Kim Ragsdale focuses on faces – character faces with wrinkles, broken teeth, no teeth and older faces. Her first drawings were of dogs, horses and cows because they’re so important in western ranch life. They weren’t child-like drawings, but were so accurate anatomically as to be mistaken for photographs.
Her artistic ability was recognized by a high-school art teacher, a portrait painter. Kim remembers being taught to draw what she saw, instead of what she knew to be there.
In her early 20s, Kim married an artist, but the marriage was rocky from the start. Her art sold better than his, and the competition was too much for the marriage. She was heartbroken, withdrawing from her art for several years.
Relatives, hoping to lead her back to a promising career, encouraged Kim to do family portraits. The portraits were admired by friends, and her reputation as an artist grew. At the time, she was free to experiment and sharpen her skills.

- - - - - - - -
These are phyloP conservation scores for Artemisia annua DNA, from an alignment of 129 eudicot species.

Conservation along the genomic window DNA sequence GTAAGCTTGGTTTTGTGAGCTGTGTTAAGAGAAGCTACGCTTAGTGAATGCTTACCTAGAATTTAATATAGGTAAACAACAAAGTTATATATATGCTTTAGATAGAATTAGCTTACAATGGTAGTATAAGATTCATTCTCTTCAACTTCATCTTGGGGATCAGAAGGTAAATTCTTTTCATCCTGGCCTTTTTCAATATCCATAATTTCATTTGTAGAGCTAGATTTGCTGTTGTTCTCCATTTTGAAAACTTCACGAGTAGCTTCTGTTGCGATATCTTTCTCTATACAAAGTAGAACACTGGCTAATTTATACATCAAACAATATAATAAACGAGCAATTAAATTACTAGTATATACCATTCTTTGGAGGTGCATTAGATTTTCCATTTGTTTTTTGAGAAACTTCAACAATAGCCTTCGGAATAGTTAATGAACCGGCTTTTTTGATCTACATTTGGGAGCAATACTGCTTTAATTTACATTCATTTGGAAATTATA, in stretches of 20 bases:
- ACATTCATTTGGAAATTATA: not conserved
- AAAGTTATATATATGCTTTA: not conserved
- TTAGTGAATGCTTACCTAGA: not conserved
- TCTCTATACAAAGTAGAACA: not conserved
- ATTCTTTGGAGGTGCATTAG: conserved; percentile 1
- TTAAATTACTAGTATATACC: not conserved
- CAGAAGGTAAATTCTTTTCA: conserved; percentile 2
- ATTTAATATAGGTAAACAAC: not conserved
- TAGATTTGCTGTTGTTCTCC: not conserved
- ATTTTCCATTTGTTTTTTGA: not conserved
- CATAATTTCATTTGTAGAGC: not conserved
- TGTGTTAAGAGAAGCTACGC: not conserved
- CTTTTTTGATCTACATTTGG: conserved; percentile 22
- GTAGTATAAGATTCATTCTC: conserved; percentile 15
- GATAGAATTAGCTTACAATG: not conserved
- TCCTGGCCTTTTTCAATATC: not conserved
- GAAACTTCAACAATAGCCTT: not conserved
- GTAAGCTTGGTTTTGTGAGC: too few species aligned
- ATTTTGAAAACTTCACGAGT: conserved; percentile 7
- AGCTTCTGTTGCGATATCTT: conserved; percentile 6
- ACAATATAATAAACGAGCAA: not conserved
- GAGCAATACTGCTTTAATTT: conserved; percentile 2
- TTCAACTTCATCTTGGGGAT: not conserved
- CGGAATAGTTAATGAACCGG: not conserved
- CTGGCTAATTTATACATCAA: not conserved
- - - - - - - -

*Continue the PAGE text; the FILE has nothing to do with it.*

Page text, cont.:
“Pencil is more personal and allows me to become more personally involved with creating individual likenesses,” she explains. “I strive for an accurate portrayal of the subject in an interesting and natural pose.”
In 2003, Kim entered her first competition and walked away with two first-place awards. In 2004, she received four first-place awards and became a member of the Women Artists of the West.
Kim and her current husband, Steve, are the parents of six children, ranging in age from 3 to 26. They reside on a 480-acre Oregon cattle ranch. Steve and the children often pose when there’s a need to ensure figurative accuracy. Kim’s emerging as a talented pencil artist on the forefront of being discovered by collectors.